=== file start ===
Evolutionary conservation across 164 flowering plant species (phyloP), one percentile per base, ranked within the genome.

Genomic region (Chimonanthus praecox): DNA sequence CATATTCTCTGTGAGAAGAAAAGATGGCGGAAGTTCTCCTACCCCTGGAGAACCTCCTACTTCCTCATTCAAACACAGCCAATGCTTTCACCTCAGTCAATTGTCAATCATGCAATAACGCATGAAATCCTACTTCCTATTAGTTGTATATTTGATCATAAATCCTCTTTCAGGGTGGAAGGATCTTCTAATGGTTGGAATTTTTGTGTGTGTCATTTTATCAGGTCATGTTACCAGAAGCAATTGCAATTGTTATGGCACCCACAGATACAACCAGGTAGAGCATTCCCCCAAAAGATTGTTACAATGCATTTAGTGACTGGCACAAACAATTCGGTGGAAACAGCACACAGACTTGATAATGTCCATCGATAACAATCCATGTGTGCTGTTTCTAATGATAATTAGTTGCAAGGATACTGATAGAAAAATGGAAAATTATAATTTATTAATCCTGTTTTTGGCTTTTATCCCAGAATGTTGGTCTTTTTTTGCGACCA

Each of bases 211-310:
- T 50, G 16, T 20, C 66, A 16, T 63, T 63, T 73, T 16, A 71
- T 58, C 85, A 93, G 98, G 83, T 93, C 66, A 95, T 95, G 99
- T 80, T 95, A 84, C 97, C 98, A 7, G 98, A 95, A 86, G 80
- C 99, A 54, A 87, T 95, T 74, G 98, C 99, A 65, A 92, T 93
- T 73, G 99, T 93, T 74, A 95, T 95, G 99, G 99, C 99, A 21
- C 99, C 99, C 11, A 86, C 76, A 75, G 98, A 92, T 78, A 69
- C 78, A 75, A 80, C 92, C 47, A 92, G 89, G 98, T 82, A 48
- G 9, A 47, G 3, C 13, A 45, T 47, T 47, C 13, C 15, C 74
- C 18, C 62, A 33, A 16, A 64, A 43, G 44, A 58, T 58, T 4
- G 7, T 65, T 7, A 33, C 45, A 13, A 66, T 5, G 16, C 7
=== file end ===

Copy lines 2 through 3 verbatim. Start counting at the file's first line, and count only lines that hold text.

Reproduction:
Genomic region (Chimonanthus praecox): DNA sequence CATATTCTCTGTGAGAAGAAAAGATGGCGGAAGTTCTCCTACCCCTGGAGAACCTCCTACTTCCTCATTCAAACACAGCCAATGCTTTCACCTCAGTCAATTGTCAATCATGCAATAACGCATGAAATCCTACTTCCTATTAGTTGTATATTTGATCATAAATCCTCTTTCAGGGTGGAAGGATCTTCTAATGGTTGGAATTTTTGTGTGTGTCATTTTATCAGGTCATGTTACCAGAAGCAATTGCAATTGTTATGGCACCCACAGATACAACCAGGTAGAGCATTCCCCCAAAAGATTGTTACAATGCATTTAGTGACTGGCACAAACAATTCGGTGGAAACAGCACACAGACTTGATAATGTCCATCGATAACAATCCATGTGTGCTGTTTCTAATGATAATTAGTTGCAAGGATACTGATAGAAAAATGGAAAATTATAATTTATTAATCCTGTTTTTGGCTTTTATCCCAGAATGTTGGTCTTTTTTTGCGACCA

Each of bases 211-310: